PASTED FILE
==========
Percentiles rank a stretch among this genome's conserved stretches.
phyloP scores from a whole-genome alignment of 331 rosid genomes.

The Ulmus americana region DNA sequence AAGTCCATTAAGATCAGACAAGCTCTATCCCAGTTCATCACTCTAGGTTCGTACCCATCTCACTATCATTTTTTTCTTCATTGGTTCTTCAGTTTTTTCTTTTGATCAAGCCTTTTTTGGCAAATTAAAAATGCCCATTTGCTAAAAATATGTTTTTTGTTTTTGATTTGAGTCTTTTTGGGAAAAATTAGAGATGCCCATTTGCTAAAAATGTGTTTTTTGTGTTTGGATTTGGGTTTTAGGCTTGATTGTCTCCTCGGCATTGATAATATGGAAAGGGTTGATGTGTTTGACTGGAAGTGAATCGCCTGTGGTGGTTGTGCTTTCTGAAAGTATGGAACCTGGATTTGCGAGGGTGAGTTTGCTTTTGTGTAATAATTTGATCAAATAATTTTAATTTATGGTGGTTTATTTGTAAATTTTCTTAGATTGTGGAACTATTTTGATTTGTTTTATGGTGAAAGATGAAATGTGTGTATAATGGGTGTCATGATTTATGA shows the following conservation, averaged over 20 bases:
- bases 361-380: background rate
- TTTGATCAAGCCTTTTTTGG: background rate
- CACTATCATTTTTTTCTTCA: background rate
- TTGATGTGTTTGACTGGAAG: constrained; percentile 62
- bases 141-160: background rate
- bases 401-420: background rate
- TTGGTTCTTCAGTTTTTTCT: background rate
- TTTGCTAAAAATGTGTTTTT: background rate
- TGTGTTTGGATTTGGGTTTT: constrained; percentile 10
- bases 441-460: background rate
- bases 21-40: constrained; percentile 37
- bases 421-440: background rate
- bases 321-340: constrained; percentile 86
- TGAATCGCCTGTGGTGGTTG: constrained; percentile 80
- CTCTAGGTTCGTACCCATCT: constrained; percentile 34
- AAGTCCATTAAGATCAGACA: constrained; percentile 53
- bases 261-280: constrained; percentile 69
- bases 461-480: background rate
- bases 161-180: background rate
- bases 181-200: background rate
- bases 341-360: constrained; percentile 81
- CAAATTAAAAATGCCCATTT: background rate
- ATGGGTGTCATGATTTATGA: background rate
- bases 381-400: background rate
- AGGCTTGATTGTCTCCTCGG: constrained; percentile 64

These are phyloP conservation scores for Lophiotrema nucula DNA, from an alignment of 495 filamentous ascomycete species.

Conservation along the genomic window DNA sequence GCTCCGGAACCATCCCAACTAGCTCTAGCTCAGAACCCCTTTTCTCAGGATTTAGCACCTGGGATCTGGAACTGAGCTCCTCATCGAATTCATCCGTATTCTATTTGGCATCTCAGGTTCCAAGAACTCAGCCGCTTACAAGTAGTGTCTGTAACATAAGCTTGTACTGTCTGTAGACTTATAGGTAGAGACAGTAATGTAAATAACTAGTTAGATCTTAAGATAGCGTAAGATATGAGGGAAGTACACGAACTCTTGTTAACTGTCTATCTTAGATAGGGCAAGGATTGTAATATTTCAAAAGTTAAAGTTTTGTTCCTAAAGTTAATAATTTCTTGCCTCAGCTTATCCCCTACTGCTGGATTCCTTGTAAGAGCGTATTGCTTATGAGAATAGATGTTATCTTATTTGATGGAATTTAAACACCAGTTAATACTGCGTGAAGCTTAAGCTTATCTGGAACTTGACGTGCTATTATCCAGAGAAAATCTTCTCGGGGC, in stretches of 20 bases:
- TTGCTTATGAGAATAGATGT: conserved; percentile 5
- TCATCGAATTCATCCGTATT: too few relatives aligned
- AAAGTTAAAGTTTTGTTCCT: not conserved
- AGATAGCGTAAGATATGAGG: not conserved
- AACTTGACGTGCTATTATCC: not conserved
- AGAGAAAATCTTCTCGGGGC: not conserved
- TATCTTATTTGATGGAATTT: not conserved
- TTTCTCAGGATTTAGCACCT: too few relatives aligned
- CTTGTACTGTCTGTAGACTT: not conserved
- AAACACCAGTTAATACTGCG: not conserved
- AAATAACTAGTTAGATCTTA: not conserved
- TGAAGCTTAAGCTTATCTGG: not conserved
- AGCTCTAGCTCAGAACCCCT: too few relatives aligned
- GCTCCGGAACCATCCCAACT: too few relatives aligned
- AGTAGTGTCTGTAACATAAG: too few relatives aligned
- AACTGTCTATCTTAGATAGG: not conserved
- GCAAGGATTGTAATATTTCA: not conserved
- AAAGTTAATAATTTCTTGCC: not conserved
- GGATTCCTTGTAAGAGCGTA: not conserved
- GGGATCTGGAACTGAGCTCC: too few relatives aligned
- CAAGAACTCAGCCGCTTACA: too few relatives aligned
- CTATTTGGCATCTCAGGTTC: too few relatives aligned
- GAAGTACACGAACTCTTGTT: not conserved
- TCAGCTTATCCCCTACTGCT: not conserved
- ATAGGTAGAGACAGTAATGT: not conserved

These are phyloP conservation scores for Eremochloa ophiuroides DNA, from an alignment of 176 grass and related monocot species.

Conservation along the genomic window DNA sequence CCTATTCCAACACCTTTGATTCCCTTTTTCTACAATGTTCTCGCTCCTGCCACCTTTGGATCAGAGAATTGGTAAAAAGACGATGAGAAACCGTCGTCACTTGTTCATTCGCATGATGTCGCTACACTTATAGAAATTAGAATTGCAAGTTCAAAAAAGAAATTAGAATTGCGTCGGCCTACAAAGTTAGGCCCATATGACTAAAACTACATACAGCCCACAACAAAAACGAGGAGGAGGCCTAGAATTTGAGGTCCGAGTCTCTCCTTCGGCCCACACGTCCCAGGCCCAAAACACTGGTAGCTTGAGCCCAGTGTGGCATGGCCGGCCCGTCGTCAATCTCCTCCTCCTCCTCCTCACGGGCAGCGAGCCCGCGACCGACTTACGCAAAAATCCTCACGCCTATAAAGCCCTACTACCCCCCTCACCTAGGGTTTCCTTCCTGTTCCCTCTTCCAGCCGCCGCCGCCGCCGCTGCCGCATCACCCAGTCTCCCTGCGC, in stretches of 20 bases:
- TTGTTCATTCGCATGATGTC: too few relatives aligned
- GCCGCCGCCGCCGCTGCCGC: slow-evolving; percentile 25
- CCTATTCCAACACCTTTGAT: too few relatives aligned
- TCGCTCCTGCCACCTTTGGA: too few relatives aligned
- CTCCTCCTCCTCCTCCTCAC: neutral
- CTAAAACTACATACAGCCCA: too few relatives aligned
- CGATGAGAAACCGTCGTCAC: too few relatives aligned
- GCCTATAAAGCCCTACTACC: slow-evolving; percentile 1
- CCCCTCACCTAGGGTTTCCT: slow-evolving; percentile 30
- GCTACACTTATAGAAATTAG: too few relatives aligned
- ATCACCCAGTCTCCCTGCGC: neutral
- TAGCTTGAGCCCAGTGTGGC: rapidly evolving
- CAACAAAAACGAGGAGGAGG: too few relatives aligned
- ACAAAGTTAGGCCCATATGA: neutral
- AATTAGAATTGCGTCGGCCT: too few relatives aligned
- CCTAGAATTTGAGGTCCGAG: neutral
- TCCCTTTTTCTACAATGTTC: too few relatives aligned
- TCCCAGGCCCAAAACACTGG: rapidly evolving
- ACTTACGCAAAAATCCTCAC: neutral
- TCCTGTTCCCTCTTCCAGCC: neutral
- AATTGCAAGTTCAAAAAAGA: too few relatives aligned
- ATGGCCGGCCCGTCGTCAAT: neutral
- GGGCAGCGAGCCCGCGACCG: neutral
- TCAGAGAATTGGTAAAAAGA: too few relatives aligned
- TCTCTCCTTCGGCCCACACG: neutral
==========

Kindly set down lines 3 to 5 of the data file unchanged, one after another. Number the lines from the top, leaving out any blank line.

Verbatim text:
The Ulmus americana region DNA sequence AAGTCCATTAAGATCAGACAAGCTCTATCCCAGTTCATCACTCTAGGTTCGTACCCATCTCACTATCATTTTTTTCTTCATTGGTTCTTCAGTTTTTTCTTTTGATCAAGCCTTTTTTGGCAAATTAAAAATGCCCATTTGCTAAAAATATGTTTTTTGTTTTTGATTTGAGTCTTTTTGGGAAAAATTAGAGATGCCCATTTGCTAAAAATGTGTTTTTTGTGTTTGGATTTGGGTTTTAGGCTTGATTGTCTCCTCGGCATTGATAATATGGAAAGGGTTGATGTGTTTGACTGGAAGTGAATCGCCTGTGGTGGTTGTGCTTTCTGAAAGTATGGAACCTGGATTTGCGAGGGTGAGTTTGCTTTTGTGTAATAATTTGATCAAATAATTTTAATTTATGGTGGTTTATTTGTAAATTTTCTTAGATTGTGGAACTATTTTGATTTGTTTTATGGTGAAAGATGAAATGTGTGTATAATGGGTGTCATGATTTATGA shows the following conservation, averaged over 20 bases:
- bases 361-380: background rate
- TTTGATCAAGCCTTTTTTGG: background rate